Thanksgiving is upon us this year and all of the holidays to follow. It’s easy with all that’s going on to get caught up in the minutia of day to day family stuff and the usual holiday brouhaha. When you ask people what they’re thankful for, you’ll often get the usual answers, family, health, my home, etc… well, this year, a few reflections have led me to tell others that I am thankful for my Mogen David, my Jewish Star of David necklace.

It started with a work trip to Florida. One of the ladies in my group wore a Mogen David, but not a subtle one. A giant, in your face, Mogen David that was definitely a statement in our secular group, where no one was wearing religious jewelry of any kind. It was my first trip to Florida, but I remember thinking that she was brave. But it was just a necklace… In reality, it was much more than that. It was a proclamation, a decree. Especially after the bloody shooting in Pittsburgh and a way to show the world that she would not be hiding behind her white privilege and blend in with the whiteness that is Ft. Lauderdale. She would make a point to stand out. I wondered. Could I be that brave?

Then on my flight home, I sat in between Florida natives and a middle eastern family. I talked to the Floridians in my row and they were friendly and so was I. A part of me wondered if they would be as friendly if I, like the women on my left, across the aisle, was wearing a hijab. I hate to say it, but in that moment I was glad I could “fit in” with my seatmates and didn’t have to overcome the barriers that the others might have had to, whether it was a head scarf or a dark complexion. I was glad it could be a light hearted conversation instead of awkwardness. I was glad I could blend in. Should I have told those men I was Jewish? Could I be that brave?

Then comes Thanksgiving and of course my son is a pilgrim in a school play and he’s so cute on stage, I post it and people are hurt and disturbed in ways I never intended to inflict, yet I reflect. I realize if once a year Americans had a bunch of kids dress up as Nazis to educate the other students on WW2 history, I’d probably completely lose my shit. Actually, I’d definitely lose my shit. Can I say something next year to my son’s teacher if it comes up again? Would my concerns just be waved away or pushed aside? Could I be that brave?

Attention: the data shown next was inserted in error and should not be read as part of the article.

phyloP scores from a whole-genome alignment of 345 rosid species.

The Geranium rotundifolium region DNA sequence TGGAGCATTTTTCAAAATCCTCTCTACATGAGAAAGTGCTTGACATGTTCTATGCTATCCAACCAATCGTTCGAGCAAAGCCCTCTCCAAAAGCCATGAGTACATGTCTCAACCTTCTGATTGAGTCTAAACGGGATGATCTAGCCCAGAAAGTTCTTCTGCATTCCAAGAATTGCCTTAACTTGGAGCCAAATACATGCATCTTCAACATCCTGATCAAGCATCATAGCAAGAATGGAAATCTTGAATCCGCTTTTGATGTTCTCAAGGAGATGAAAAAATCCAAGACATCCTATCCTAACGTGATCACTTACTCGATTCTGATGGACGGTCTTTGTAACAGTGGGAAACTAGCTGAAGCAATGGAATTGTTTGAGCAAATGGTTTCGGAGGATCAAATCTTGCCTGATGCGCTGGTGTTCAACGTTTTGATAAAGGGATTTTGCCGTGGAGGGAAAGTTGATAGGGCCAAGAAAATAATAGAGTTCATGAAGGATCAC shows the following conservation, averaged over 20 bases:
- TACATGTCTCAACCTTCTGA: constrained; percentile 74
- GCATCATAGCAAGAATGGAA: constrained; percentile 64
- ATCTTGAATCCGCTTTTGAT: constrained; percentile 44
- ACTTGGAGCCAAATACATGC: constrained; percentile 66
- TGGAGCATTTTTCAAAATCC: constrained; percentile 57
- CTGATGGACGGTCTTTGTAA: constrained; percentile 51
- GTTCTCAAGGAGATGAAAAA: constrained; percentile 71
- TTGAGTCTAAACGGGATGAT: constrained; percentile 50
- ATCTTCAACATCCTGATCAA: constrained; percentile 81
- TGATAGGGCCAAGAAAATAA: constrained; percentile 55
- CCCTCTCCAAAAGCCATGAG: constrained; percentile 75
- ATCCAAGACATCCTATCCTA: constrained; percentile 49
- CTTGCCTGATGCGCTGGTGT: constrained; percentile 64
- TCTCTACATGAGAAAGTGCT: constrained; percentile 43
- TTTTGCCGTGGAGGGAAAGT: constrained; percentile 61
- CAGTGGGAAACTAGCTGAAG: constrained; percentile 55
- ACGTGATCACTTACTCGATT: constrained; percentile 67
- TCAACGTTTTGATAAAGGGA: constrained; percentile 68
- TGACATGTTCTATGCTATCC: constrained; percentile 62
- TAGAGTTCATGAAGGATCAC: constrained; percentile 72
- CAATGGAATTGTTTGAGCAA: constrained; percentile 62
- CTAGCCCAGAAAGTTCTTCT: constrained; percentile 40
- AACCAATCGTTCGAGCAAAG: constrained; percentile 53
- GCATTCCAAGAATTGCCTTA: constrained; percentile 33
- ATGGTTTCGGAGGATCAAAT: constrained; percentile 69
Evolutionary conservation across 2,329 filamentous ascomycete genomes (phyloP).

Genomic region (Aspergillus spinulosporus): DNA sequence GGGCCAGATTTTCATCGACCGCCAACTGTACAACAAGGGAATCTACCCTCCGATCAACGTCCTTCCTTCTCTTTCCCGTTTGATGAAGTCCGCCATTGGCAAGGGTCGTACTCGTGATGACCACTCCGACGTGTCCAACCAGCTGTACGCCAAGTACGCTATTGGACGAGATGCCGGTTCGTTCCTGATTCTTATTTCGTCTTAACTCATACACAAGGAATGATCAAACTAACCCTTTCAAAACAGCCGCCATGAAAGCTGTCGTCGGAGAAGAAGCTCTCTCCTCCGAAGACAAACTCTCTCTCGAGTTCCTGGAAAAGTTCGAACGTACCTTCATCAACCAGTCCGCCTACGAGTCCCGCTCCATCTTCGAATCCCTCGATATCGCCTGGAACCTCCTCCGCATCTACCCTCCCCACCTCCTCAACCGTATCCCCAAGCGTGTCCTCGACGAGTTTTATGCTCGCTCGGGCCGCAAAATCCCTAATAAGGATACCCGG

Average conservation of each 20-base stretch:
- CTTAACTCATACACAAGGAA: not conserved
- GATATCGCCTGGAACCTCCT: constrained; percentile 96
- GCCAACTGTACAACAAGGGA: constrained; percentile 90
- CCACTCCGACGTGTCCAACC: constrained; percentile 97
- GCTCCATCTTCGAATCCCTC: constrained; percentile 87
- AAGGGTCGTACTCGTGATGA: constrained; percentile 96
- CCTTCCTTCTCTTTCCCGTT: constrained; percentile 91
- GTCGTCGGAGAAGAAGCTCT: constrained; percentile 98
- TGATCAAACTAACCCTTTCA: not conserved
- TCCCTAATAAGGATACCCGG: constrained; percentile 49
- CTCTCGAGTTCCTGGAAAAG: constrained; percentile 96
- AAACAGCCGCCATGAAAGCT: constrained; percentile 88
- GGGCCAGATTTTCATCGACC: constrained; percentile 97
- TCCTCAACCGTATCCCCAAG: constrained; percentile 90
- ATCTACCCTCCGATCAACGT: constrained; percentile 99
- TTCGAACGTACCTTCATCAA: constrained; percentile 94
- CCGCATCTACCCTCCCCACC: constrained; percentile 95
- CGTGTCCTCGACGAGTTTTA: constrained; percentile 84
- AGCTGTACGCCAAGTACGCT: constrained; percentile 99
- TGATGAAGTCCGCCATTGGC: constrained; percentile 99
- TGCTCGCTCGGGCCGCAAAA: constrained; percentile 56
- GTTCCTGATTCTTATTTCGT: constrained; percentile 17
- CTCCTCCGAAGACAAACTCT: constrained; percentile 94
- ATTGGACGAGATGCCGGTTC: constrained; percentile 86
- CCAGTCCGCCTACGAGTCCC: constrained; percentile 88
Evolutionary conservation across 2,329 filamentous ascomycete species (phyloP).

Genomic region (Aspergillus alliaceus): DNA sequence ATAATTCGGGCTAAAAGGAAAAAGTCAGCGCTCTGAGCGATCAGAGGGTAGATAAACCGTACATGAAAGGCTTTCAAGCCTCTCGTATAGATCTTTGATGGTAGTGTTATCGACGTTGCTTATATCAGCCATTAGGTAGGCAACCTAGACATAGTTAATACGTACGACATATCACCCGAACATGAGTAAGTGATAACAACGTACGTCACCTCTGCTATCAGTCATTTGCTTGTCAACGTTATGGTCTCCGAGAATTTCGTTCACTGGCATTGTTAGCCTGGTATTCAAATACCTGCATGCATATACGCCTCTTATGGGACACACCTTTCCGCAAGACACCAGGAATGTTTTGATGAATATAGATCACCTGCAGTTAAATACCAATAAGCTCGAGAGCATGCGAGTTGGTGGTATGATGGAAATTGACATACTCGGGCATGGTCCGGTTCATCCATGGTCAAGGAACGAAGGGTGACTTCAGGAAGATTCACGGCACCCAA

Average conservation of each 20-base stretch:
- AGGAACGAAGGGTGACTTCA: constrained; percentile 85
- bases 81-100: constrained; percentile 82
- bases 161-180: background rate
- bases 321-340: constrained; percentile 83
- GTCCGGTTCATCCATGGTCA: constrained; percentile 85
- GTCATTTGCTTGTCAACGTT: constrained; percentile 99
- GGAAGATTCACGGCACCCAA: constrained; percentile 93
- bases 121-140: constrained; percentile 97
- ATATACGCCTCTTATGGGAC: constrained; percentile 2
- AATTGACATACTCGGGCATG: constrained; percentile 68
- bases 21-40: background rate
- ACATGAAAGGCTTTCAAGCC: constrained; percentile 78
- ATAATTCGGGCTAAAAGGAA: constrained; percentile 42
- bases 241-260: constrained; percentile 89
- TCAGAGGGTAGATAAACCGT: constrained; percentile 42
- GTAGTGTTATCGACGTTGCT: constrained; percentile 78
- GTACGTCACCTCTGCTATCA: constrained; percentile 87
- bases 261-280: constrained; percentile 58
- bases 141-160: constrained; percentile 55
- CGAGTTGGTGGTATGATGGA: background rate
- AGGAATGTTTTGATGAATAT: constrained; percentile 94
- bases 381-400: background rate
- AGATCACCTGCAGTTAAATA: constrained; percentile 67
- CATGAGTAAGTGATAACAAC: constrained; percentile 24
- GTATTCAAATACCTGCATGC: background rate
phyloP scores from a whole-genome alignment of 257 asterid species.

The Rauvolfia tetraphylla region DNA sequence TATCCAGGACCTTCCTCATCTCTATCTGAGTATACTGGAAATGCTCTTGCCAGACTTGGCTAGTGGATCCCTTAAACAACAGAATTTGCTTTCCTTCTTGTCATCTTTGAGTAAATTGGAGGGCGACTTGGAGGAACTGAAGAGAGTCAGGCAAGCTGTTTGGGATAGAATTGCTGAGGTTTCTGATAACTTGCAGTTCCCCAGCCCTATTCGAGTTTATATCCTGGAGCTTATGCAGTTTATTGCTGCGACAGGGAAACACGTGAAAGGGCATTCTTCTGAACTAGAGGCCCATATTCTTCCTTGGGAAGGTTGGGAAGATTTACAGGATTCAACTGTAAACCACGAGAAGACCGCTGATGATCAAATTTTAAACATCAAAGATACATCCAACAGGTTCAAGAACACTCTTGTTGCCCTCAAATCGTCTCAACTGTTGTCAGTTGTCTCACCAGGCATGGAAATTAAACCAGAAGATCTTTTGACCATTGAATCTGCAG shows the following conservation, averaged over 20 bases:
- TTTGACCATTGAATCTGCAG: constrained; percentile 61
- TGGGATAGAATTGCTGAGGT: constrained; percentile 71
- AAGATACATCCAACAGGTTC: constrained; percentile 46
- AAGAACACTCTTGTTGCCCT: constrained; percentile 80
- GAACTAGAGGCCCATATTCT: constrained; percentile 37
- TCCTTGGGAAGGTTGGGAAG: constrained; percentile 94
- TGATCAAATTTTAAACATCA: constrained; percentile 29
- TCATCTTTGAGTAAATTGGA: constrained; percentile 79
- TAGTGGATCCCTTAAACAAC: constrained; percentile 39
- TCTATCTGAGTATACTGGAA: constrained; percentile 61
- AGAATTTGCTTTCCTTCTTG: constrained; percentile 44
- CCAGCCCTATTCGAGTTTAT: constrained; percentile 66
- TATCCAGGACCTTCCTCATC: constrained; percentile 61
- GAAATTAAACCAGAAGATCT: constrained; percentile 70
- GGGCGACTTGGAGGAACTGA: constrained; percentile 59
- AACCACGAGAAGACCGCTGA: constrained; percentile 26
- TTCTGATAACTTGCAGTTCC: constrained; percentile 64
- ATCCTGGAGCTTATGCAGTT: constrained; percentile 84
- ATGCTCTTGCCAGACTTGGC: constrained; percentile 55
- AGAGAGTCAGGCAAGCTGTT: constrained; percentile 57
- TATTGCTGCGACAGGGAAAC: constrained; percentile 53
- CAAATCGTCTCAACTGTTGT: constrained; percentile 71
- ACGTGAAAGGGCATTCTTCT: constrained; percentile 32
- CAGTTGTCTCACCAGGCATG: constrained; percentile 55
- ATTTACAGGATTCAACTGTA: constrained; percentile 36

That was just the last straw. I decide the Monday before Thanksgiving I will put on my biggest Mogen David, the one that shouts JEW at you and is a perfect length to be seen wearing almost anything and I’m not taking it off until Hanukkah is over.  I WILL be brave. I will wear this even if it’s uncomfortable and especially when it’s uncomfortable. Even on Thanksgiving day, will my extended (non Jewish) family say something? It ended up not being as scary as I’d made it out to be in my head, but that was around people who love me, even if they don’t really know me.

So what am I thankful for? My Mogen David that eventually, I get to take off. I am thankful to be able to identify as a minority when I choose to.  How convenient. People of color don’t have that choice. Natives have to watch children dress as their oppressors every year. They can’t wave that away. As a white woman, I can go through life fitting in, or I can stand out as a Jew, as an ally, as someone who chooses to identify as a minority, even when I don’t have to and maybe even when I don’t want to. While I won’t wear my jumbo star forever, I certainly will wear one every Thanksgiving and I will wear them more often throughout the year to share my pride and to feel brave, when I could just feel plain.




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